Once, when Calay Maunet was young, before he was even Calay Maunet, he came down with a fever. For five days and nights he alternated between shivering and sweating, vacillated between exhausted and manic. He spent his days in the blurred barrier between asleep and awake. Snatches of consciousness were hazy, their edges ill-defined. He couldn’t ever be certain if he was fully alert.
After Geetsha blew apart, and in the heavy darkness that followed, he awoke in a similar way.
He opened his eyes to a writhing sky.
Dawn had come while he was asleep. It was a stormy dawn, the sky choked with thick and ominous clouds. Woven through the clouds were dark, tapered tentacles, darker still than the storm overhead, and they curled and twitched like the feelers of the jellies that sometimes washed up on the Vasa shores. Like they belonged to a dead thing stirred into motion by some unseen current.
None of it made sense.
When he tried to move, he found he couldn’t.
Then the pain hit him, far away at first, but slowly sharpening into focus as seconds passed. His body felt tired, weighted down. He could breathe, but he sensed a slippery, disconcerting not-rightness in his abdomen. When he tried to lift his head, he found he didn’t have the strength to raise it all the way.
Fragments returned: Geetsha, the living thorns, Vosk. Then stranger splinters: dreams of peculiar red beetles, the rumble of distant wagon wheels.
That’s right. Calay had been shot.
Well he must have lived through that, then. Which was fortunate, as he had enough blood on him to return his body to an unharmed state, provided he could reach it and manipulate it in the proper way. Struggling to lift his left hand, he felt down toward his belt, reaching, groping.
When he tried to lift his right hand, he encountered a strange resistance. A resistance that made him uneasy, because it wasn’t the sluggish delayed response of an injured limb. Something had him physically trapped in place. This new worry took precedence in his mind, and he gave his hand a little tug, trying to slip it out from under whatever had landed atop it.
Pain, sharp and barbed, licked immediately up his fingers and arm. A pain so intense and sudden that it drove a startled, strangled yelp out of him. He twitched and thrashed, and every motion seemed to invite further agony. It felt like trying to pull fishhooks from his skin, yet every time he tried to pull away they dug in deeper.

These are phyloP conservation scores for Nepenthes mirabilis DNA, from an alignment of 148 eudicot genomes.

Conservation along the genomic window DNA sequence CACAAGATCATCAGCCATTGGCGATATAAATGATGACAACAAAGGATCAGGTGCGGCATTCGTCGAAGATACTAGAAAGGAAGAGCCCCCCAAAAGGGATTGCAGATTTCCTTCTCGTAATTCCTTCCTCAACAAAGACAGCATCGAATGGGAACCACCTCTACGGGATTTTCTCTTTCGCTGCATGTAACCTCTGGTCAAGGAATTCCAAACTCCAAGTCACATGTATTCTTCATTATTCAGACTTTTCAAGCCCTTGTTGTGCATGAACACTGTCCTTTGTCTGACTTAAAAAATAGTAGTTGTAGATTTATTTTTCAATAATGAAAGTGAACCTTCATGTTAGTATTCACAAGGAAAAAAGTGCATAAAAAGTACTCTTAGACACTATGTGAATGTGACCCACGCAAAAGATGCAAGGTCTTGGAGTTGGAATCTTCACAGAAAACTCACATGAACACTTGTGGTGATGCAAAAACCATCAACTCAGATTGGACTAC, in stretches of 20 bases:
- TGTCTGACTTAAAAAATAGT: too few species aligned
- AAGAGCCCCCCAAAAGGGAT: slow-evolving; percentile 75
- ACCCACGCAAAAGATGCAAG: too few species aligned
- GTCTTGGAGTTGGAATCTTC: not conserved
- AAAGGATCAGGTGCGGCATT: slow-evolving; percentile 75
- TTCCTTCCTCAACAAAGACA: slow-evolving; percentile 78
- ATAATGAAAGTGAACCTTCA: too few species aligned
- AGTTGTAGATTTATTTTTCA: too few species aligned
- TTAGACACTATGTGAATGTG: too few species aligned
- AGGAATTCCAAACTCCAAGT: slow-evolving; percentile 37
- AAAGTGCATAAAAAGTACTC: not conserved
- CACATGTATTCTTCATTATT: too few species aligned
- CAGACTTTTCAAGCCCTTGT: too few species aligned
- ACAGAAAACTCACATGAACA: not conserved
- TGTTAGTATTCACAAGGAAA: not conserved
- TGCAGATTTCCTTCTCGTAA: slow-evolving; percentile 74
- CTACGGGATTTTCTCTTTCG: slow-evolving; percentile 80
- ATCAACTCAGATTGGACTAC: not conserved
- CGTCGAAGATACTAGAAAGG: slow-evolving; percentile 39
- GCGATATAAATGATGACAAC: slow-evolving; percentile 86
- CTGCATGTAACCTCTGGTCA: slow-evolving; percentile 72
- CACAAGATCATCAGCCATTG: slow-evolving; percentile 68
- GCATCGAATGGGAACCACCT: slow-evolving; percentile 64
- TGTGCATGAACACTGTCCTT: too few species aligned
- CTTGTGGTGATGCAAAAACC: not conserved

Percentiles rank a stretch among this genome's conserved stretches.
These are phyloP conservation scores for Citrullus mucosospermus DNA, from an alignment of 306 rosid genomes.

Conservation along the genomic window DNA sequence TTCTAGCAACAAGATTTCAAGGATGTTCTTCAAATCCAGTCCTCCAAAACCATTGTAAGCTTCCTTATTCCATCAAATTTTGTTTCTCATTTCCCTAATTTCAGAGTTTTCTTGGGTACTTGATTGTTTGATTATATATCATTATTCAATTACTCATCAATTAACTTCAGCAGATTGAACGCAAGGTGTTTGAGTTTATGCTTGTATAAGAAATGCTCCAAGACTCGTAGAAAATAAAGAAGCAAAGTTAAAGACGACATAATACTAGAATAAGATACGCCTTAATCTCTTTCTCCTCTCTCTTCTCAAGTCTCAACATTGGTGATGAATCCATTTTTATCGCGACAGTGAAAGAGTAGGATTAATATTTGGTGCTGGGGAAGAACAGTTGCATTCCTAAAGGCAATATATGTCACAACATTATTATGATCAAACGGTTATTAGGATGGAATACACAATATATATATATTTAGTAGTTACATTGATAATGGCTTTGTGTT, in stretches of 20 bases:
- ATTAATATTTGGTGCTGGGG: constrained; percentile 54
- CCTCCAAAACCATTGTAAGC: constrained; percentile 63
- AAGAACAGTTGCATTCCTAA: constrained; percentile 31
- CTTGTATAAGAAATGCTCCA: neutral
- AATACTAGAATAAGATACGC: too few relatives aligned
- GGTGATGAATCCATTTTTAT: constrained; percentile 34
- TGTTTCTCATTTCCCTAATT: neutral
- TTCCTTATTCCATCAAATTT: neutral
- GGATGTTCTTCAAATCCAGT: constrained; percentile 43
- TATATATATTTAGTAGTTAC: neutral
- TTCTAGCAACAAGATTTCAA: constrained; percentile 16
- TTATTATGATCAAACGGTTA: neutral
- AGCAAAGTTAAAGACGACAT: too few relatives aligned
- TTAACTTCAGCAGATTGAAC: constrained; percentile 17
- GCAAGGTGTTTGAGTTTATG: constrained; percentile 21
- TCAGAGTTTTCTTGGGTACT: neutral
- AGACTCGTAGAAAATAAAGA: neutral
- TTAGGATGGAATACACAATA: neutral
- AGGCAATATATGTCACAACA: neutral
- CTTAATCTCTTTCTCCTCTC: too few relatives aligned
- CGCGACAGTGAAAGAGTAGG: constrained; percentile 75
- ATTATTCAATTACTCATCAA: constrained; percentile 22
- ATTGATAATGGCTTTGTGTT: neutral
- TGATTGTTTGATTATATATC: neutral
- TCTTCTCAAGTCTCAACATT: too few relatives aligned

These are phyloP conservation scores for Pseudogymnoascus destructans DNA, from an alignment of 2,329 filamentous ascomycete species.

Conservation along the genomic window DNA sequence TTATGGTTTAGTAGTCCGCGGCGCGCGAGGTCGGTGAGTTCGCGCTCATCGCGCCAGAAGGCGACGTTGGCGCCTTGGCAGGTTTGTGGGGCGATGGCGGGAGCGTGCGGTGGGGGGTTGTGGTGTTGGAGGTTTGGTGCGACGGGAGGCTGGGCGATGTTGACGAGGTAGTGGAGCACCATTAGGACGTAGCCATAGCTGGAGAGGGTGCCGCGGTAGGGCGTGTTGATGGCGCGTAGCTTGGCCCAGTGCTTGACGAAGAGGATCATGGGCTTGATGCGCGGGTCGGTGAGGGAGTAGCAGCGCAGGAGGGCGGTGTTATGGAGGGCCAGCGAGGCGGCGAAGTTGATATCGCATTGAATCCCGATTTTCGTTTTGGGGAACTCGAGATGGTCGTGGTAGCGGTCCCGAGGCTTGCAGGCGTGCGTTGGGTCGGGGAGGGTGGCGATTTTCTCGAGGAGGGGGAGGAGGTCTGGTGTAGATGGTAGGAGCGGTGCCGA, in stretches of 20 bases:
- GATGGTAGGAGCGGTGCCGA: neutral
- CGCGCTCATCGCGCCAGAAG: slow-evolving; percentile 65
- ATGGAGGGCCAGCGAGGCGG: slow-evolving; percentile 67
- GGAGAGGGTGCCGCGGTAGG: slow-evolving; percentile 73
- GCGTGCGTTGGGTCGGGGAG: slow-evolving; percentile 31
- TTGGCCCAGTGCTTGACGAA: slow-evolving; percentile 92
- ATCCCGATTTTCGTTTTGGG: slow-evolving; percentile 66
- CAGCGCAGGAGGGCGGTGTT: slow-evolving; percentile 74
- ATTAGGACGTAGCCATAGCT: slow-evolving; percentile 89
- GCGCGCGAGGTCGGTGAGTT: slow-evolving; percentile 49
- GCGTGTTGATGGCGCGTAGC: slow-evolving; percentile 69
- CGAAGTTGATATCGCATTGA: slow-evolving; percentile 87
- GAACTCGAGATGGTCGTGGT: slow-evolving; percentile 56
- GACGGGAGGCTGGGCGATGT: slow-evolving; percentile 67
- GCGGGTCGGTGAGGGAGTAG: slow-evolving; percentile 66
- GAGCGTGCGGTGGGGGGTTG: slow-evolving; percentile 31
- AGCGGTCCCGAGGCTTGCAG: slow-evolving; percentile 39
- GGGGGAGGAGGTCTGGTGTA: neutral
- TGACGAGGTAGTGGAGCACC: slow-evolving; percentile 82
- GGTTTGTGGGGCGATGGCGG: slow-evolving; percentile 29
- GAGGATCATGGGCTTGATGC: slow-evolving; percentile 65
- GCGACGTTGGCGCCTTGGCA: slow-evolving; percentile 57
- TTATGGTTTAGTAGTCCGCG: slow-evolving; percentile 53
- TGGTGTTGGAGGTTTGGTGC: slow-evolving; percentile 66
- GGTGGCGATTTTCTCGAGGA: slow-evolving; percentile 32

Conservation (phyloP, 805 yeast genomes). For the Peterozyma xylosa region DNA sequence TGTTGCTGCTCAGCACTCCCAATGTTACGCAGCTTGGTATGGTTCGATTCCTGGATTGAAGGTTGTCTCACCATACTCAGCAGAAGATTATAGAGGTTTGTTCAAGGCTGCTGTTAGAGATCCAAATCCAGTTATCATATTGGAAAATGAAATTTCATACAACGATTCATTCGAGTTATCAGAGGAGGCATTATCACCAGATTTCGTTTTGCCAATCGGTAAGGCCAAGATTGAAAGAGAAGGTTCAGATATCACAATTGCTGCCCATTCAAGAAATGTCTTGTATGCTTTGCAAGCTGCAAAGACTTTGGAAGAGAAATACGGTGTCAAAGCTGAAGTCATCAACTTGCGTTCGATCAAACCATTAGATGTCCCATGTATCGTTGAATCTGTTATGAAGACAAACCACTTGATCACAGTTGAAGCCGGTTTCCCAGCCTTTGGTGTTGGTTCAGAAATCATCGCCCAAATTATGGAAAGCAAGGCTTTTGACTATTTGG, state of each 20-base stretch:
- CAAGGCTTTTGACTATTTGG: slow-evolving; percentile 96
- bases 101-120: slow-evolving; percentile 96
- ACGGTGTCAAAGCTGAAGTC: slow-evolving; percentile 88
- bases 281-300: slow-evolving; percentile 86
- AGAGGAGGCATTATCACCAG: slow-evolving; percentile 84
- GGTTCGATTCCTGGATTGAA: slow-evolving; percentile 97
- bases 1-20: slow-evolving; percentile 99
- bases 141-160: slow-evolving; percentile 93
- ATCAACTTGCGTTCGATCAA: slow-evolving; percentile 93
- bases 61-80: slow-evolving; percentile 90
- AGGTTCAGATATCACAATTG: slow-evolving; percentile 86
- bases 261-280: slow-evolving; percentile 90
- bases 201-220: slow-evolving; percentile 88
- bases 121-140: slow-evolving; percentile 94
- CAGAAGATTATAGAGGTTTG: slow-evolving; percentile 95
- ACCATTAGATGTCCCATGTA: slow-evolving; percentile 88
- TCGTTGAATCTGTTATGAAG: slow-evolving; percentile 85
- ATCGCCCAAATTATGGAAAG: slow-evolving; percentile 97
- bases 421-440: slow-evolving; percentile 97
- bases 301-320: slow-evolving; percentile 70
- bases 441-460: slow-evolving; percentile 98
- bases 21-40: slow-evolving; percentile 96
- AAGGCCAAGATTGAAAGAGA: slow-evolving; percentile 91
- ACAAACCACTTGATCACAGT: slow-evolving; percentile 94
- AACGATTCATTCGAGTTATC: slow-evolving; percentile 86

Shivering, whimpering, he turned his head. He grit his teeth until the spasms in his throat stopped. He schooled himself into silence.
He saw that there were no tentacles in the sky. What he was seeing were the roots of the crawling tree closing over his face. He’d fallen right into it. Which meant that the pain he felt whenever he moved his arm must be…
Calay bit back a fresh round of screaming. Hissing, whining, desperate, he attempted to shift his center mass away from the tree while moving his arm as little as possible. Further pain–this pain a deep, punching ache–jolted him through the middle. Warm wet spilled down his sides. He tried not to pay attention to the fishhook sensation, the little pulls and tugs he felt on his skin. Tried not to imagine it as the mouths of dozens of tiny leeches all burrowing in at once. Tried not to think about how he could not die like this.
Where was Gaz? Where were the others? Fuck’s sake, why wasn’t someone helping him?
Something must have happened to Vosk, or else the man would have marched up and put one in his head to finish him off. Vosk wanted him silent, not mortally wounded. With Geetsha dead–if she’d even been alive to begin with–Calay alone knew that Vosk had tried to kill the survivor. And Geetsha’s cryptic last words hinted at a reason why.
But none of that mattered if a tree fucking ate him.
His left hand’s fingers closed around a vial in his belt. He tried to calm himself, tried to think through his options, tried to keep a lid on the panic.
Remember what happened the last time you lost control.
Most days, Calay actively suppressed the memory of his last few weeks in Vasile. It was still too fresh, too raw. But he conjured a specific memory now: that kicked-dog sensation of being dragged to the Vasa dungeons, begging Gaz not to intervene, to let it happen, because he’d gotten himself into this mess and he wasn’t about to let his friends get killed on his account.
None of that would have happened if he’d kept a level head.